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Posted: 9/11/2004 10:39:52 AM EST
[Last Edit: 9/11/2004 10:40:10 AM EST by The_Macallan]

Another question from a military-outsider (me):

If you met someone who retired from the military (101st Airborne IIRC) after 24 years of service and who entered the service out of college as a 2nd Lt. and who left as a Major... does that seem like kind of a low rank to retire with considering 24 years of service?

Just curious.
Link Posted: 9/11/2004 10:41:09 AM EST
Yes, he was passed over for Lieutenant Colonel.
Link Posted: 9/11/2004 10:42:01 AM EST
Depends on how hard charging he was as well as performance.

My XO was a LT. he made capt., 6 months later he was a major.
Link Posted: 9/11/2004 10:42:30 AM EST
Could go either way. He could have lost rank a few times or even passed over due to performance. He should at least be a Lt.Col .
Link Posted: 9/11/2004 10:44:57 AM EST
It depends on what branch he was in. If he was a nurse, then he would be a hard charger, but if he was infantry, he's a bit on the slow side.
Link Posted: 9/11/2004 10:46:24 AM EST
I was NCO so I'm just gonna guess. If his division, unit, or other type of group was top heavy with officers he could have been held back for lack of need for more advanced rank. You need a layered chain of command.
Link Posted: 9/11/2004 4:34:25 PM EST
Are you sure he doesn't have prior enlisted time, or is 4 of the 24 College time? Unless things have changed out at 20 was almost mandatory for O-4s. Then again if he was in some kind of wierd specialty they may have been able to hold on to him AND he wanted to stay. O-4 used to be guaranteed 20 but no more so prior enlisted or college may be getting counted.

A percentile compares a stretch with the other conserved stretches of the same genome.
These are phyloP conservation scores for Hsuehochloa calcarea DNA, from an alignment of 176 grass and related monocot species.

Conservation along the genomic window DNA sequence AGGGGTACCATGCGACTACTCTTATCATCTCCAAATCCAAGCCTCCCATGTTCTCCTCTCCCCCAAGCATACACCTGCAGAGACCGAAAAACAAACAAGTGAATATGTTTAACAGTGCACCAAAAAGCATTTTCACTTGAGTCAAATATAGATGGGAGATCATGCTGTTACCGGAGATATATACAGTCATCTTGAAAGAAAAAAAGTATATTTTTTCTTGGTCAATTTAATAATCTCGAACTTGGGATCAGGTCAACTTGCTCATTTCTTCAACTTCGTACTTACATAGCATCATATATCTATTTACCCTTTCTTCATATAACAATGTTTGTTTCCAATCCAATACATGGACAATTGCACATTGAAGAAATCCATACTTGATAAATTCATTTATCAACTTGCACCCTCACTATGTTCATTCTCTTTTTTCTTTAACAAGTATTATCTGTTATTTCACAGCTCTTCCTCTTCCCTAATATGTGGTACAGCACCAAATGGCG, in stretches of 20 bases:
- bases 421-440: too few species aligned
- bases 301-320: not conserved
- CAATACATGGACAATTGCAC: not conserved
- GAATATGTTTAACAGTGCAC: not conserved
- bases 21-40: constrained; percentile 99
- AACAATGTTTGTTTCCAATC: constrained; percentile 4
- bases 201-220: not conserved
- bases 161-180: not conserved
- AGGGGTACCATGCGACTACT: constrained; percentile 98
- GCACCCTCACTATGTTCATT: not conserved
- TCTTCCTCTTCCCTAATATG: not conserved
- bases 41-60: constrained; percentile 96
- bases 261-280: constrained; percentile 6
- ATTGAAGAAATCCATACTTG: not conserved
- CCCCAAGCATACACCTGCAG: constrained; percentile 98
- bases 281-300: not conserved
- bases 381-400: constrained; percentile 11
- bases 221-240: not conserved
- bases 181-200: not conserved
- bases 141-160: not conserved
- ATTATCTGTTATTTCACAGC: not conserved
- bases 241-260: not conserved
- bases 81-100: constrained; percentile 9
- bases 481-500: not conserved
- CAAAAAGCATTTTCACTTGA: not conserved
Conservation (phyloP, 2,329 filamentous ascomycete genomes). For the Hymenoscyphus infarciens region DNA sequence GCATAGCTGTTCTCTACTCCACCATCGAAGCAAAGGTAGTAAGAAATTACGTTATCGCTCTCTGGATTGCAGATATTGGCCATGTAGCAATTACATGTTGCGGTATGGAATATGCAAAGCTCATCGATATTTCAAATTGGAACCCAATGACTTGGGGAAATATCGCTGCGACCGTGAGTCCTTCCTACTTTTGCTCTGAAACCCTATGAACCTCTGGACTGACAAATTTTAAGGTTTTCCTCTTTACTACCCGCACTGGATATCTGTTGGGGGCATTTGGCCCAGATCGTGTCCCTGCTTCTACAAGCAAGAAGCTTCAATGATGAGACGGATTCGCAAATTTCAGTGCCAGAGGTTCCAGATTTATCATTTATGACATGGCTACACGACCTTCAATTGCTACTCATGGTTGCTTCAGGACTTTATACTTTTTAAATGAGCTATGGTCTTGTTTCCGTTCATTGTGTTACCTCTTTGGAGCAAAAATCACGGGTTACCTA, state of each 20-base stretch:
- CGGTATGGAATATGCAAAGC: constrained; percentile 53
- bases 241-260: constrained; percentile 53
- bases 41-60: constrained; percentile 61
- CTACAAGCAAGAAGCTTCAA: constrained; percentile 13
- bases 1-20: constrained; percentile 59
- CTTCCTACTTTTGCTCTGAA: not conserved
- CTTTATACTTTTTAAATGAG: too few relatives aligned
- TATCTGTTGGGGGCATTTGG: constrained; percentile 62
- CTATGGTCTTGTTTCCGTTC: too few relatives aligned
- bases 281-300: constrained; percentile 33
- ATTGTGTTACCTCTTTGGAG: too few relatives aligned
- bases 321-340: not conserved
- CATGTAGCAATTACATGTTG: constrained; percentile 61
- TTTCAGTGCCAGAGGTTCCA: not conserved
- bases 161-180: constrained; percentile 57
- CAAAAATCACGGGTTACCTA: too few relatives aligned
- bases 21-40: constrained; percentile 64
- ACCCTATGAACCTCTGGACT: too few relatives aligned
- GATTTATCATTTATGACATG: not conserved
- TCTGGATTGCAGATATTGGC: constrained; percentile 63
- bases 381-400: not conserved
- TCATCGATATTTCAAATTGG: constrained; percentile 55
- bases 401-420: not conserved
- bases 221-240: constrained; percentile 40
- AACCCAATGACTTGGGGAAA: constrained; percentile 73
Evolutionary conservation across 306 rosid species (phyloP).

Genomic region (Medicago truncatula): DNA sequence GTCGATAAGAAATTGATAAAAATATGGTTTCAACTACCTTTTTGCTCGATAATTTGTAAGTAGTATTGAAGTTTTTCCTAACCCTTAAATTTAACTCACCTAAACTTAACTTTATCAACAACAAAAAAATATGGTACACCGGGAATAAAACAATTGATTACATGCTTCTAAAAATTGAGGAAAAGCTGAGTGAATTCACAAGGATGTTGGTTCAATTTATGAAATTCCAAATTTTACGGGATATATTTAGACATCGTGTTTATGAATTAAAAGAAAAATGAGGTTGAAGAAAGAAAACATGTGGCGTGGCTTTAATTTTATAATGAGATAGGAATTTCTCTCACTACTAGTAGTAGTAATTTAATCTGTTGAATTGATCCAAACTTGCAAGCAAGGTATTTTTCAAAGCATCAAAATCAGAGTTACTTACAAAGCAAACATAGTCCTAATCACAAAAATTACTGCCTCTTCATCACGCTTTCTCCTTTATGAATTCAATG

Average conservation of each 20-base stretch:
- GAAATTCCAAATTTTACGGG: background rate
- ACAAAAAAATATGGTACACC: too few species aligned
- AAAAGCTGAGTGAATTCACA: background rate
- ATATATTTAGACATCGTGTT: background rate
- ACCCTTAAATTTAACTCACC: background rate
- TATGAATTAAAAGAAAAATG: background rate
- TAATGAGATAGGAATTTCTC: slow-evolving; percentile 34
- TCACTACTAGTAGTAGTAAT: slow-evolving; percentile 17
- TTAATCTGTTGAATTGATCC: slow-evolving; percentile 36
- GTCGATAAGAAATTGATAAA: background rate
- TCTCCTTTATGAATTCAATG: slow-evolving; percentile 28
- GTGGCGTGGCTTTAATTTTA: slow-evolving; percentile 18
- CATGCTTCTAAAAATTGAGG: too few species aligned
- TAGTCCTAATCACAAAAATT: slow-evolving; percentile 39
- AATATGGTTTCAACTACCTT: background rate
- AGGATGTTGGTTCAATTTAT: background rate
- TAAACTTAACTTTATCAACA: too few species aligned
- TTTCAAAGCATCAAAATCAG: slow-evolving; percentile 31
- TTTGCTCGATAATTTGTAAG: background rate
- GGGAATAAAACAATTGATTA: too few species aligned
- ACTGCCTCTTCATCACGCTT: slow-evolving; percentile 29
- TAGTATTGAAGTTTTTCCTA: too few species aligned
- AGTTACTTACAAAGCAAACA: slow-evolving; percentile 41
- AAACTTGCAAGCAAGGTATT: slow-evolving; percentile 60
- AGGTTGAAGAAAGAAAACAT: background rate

Than again almost only Academy and prior enlisteds in ROTC got to count college time. In fact in the early 90's O-4s could get out with as little as 15 years depending on the circs. There was a big push to get the numbers down.
Link Posted: 9/11/2004 5:09:36 PM EST

Originally Posted By The_Macallan:
Another question from a military-outsider (me):

If you met someone who retired from the military (101st Airborne IIRC) after 24 years of service and who entered the service out of college as a 2nd Lt. and who left as a Major... does that seem like kind of a low rank to retire with considering 24 years of service?

Just curious.



I was a captain for 7 years before getting my DA letter for major. As I understand it you can be a major for about the same time....That's on the edge Macallan...possible...but probably not something that happens often...Id' hesitate before calling the guy on it. Hell, he may have refused to kiss ass which may explain it...and therefore I commend him
Link Posted: 9/11/2004 5:10:14 PM EST

Originally Posted By The_Macallan:
Another question from a military-outsider (me):

If you met someone who retired from the military (101st Airborne IIRC) after 24 years of service and who entered the service out of college as a 2nd Lt. and who left as a Major... does that seem like kind of a low rank to retire with considering 24 years of service?

Just curious.

I was a captain for 7 years before getting my DA letter for major. As I understand it you can be a major for about the same time....That's on the edge Macallan...possible...but probably not something that happens often...Id' hesitate before calling the guy on it. Hell, he may have refused to kiss ass which may explain it...and therefore I commend him